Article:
Johnson spent holidays, vacations and other days working on the project. He has amassed a treasurer trove of early historical memorabilia that he hopes to donate to a museum some day.

The Black Fives tells the story of basketball, from the first day a basket was erected in a gymnasium at 10 feet because that was the height of the walkway used, with specifics from 1904 to 1950 when the National Basketball Association integrated players.

And, of course, there is a Pittsburgh connection.

The Steel City was an early hub for hoops. Along with New York, Philadelphia, and Chicago, the sport gained popularity with Black players, primarily in the northern states.

Cumberland Posey, Sr., who Johnson wrote: “unquestionably, Pittsburgh’s most outstanding African American citizen” during these times. Posey and his wife, Angelina moved to 13th Street in Homestead from Ohio to be close to the Three Rivers. Posey, Sr. became a well-respected businessman and the first African American licensed engineer of riverboats. He earned the title “Captain” and worked alongside the likes of Henry Clay Frick and Andrew Carnegie.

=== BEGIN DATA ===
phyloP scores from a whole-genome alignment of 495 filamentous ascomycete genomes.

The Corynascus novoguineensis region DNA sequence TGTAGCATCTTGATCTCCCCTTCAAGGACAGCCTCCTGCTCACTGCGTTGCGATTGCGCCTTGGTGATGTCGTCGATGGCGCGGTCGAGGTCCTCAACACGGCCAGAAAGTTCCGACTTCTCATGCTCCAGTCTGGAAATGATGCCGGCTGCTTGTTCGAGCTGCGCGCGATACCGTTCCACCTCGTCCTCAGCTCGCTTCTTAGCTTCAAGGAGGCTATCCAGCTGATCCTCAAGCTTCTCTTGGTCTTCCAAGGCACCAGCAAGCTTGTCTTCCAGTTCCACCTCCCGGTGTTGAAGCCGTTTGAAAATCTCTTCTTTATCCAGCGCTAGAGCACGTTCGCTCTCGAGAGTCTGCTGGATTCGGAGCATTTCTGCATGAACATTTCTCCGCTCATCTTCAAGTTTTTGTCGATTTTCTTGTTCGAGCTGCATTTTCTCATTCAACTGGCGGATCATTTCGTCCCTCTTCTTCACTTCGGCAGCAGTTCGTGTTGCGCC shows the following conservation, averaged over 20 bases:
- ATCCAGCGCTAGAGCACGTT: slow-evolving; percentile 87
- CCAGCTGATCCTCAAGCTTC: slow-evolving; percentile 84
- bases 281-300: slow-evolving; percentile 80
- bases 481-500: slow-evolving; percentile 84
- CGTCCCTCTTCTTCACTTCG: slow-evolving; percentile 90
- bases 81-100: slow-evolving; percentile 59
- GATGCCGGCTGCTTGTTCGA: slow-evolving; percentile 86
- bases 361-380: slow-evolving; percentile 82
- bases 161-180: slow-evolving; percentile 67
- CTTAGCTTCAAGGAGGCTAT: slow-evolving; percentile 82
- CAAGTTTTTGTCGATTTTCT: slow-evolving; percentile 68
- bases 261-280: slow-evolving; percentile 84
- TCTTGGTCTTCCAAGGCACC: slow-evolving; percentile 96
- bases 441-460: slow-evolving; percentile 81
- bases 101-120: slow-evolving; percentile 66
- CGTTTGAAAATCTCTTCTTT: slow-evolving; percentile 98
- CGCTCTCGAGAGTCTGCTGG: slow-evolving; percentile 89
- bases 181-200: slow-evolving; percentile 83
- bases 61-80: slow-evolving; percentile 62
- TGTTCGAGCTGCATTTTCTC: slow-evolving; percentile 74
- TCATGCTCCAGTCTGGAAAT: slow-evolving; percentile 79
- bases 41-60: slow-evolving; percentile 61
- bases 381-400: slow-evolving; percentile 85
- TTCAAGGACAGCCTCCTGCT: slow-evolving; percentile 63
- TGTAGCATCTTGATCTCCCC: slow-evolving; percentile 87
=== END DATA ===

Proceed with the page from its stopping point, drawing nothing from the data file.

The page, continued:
Posey, Sr. invested in and was the first President of the Pittsburgh Courier, from 1910 to 1924.

Cumberland Posey, Jr. “opted to play sports” and excelled in baseball, basketball and football. He led the Homestead High basketball team to a championship in 1908, and played at Penn State. Posey went on to lead all Duquesne University scorers for three years. “There is no evidence that he ever enrolled,” said Johnson. Regardless, Posey–under his real name–has been inducted into the Duquesne University Hall of Fame.

Posey, Jr. earned a degree in pharmacy from the University of Pittsburgh and met another up-and-coming figure in the world of Pittsburgh sports: Art Rooney, Sr.

Posey founded the Monticello Athletic Association. On March 8, 1912, the team shocked the basketball world by defeating players from Howard University 24-19 at the Washington Park Field House, the location of the former Mellon Arena in the lower Hill District.